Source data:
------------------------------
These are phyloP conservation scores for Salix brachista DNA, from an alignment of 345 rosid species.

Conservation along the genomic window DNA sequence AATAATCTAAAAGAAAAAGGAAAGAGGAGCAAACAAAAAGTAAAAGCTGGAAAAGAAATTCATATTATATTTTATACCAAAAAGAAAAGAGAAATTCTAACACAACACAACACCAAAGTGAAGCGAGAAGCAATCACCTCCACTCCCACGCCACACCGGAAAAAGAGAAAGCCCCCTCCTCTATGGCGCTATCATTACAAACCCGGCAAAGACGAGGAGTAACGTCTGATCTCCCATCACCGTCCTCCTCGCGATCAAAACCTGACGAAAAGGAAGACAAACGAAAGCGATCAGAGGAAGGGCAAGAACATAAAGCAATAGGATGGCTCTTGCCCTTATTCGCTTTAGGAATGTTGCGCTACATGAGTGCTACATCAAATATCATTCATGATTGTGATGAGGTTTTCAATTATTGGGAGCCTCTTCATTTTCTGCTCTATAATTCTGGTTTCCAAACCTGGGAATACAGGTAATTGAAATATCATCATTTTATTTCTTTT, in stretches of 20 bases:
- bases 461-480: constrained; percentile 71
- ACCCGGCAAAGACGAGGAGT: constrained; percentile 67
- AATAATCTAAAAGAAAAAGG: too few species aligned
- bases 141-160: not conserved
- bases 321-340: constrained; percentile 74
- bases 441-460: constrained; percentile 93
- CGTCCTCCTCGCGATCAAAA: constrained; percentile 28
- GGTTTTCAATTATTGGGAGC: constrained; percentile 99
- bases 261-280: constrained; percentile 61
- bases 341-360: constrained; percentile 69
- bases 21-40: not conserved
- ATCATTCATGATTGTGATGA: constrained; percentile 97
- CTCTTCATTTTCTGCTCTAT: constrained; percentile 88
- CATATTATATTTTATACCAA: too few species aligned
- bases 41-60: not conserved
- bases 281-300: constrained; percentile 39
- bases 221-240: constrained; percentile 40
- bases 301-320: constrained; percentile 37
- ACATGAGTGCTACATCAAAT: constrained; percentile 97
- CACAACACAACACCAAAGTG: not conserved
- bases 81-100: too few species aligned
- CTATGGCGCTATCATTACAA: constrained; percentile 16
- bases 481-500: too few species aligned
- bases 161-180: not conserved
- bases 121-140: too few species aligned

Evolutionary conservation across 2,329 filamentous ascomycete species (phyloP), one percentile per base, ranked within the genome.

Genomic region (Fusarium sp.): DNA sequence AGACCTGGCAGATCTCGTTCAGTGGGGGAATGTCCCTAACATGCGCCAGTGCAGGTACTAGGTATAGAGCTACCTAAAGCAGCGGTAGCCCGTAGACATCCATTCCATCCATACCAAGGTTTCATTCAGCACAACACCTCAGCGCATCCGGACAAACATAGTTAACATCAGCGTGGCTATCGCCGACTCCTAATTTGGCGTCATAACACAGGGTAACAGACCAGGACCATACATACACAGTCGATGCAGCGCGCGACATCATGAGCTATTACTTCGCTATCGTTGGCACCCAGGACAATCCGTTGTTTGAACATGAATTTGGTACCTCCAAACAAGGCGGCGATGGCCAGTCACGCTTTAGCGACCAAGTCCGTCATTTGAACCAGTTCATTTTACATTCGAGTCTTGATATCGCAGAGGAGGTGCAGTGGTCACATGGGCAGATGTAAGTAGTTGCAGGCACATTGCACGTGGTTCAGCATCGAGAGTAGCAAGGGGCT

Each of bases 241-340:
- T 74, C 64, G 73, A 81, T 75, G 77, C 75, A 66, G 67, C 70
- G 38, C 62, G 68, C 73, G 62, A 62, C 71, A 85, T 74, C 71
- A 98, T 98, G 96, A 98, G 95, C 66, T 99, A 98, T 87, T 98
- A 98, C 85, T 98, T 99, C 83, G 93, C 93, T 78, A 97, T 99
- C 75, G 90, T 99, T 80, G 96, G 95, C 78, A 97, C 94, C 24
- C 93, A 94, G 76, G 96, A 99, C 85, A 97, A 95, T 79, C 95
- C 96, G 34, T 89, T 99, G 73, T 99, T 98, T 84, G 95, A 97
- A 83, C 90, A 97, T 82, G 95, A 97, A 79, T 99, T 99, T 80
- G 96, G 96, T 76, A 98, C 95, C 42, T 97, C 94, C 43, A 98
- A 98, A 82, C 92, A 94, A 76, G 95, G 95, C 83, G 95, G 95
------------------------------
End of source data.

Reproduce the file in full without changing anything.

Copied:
These are phyloP conservation scores for Salix brachista DNA, from an alignment of 345 rosid species.

Conservation along the genomic window DNA sequence AATAATCTAAAAGAAAAAGGAAAGAGGAGCAAACAAAAAGTAAAAGCTGGAAAAGAAATTCATATTATATTTTATACCAAAAAGAAAAGAGAAATTCTAACACAACACAACACCAAAGTGAAGCGAGAAGCAATCACCTCCACTCCCACGCCACACCGGAAAAAGAGAAAGCCCCCTCCTCTATGGCGCTATCATTACAAACCCGGCAAAGACGAGGAGTAACGTCTGATCTCCCATCACCGTCCTCCTCGCGATCAAAACCTGACGAAAAGGAAGACAAACGAAAGCGATCAGAGGAAGGGCAAGAACATAAAGCAATAGGATGGCTCTTGCCCTTATTCGCTTTAGGAATGTTGCGCTACATGAGTGCTACATCAAATATCATTCATGATTGTGATGAGGTTTTCAATTATTGGGAGCCTCTTCATTTTCTGCTCTATAATTCTGGTTTCCAAACCTGGGAATACAGGTAATTGAAATATCATCATTTTATTTCTTTT, in stretches of 20 bases:
- bases 461-480: constrained; percentile 71
- ACCCGGCAAAGACGAGGAGT: constrained; percentile 67
- AATAATCTAAAAGAAAAAGG: too few species aligned
- bases 141-160: not conserved
- bases 321-340: constrained; percentile 74
- bases 441-460: constrained; percentile 93
- CGTCCTCCTCGCGATCAAAA: constrained; percentile 28
- GGTTTTCAATTATTGGGAGC: constrained; percentile 99
- bases 261-280: constrained; percentile 61
- bases 341-360: constrained; percentile 69
- bases 21-40: not conserved
- ATCATTCATGATTGTGATGA: constrained; percentile 97
- CTCTTCATTTTCTGCTCTAT: constrained; percentile 88
- CATATTATATTTTATACCAA: too few species aligned
- bases 41-60: not conserved
- bases 281-300: constrained; percentile 39
- bases 221-240: constrained; percentile 40
- bases 301-320: constrained; percentile 37
- ACATGAGTGCTACATCAAAT: constrained; percentile 97
- CACAACACAACACCAAAGTG: not conserved
- bases 81-100: too few species aligned
- CTATGGCGCTATCATTACAA: constrained; percentile 16
- bases 481-500: too few species aligned
- bases 161-180: not conserved
- bases 121-140: too few species aligned

Evolutionary conservation across 2,329 filamentous ascomycete species (phyloP), one percentile per base, ranked within the genome.

Genomic region (Fusarium sp.): DNA sequence AGACCTGGCAGATCTCGTTCAGTGGGGGAATGTCCCTAACATGCGCCAGTGCAGGTACTAGGTATAGAGCTACCTAAAGCAGCGGTAGCCCGTAGACATCCATTCCATCCATACCAAGGTTTCATTCAGCACAACACCTCAGCGCATCCGGACAAACATAGTTAACATCAGCGTGGCTATCGCCGACTCCTAATTTGGCGTCATAACACAGGGTAACAGACCAGGACCATACATACACAGTCGATGCAGCGCGCGACATCATGAGCTATTACTTCGCTATCGTTGGCACCCAGGACAATCCGTTGTTTGAACATGAATTTGGTACCTCCAAACAAGGCGGCGATGGCCAGTCACGCTTTAGCGACCAAGTCCGTCATTTGAACCAGTTCATTTTACATTCGAGTCTTGATATCGCAGAGGAGGTGCAGTGGTCACATGGGCAGATGTAAGTAGTTGCAGGCACATTGCACGTGGTTCAGCATCGAGAGTAGCAAGGGGCT

Each of bases 241-340:
- T 74, C 64, G 73, A 81, T 75, G 77, C 75, A 66, G 67, C 70
- G 38, C 62, G 68, C 73, G 62, A 62, C 71, A 85, T 74, C 71
- A 98, T 98, G 96, A 98, G 95, C 66, T 99, A 98, T 87, T 98
- A 98, C 85, T 98, T 99, C 83, G 93, C 93, T 78, A 97, T 99
- C 75, G 90, T 99, T 80, G 96, G 95, C 78, A 97, C 94, C 24
- C 93, A 94, G 76, G 96, A 99, C 85, A 97, A 95, T 79, C 95
- C 96, G 34, T 89, T 99, G 73, T 99, T 98, T 84, G 95, A 97
- A 83, C 90, A 97, T 82, G 95, A 97, A 79, T 99, T 99, T 80
- G 96, G 96, T 76, A 98, C 95, C 42, T 97, C 94, C 43, A 98
- A 98, A 82, C 92, A 94, A 76, G 95, G 95, C 83, G 95, G 95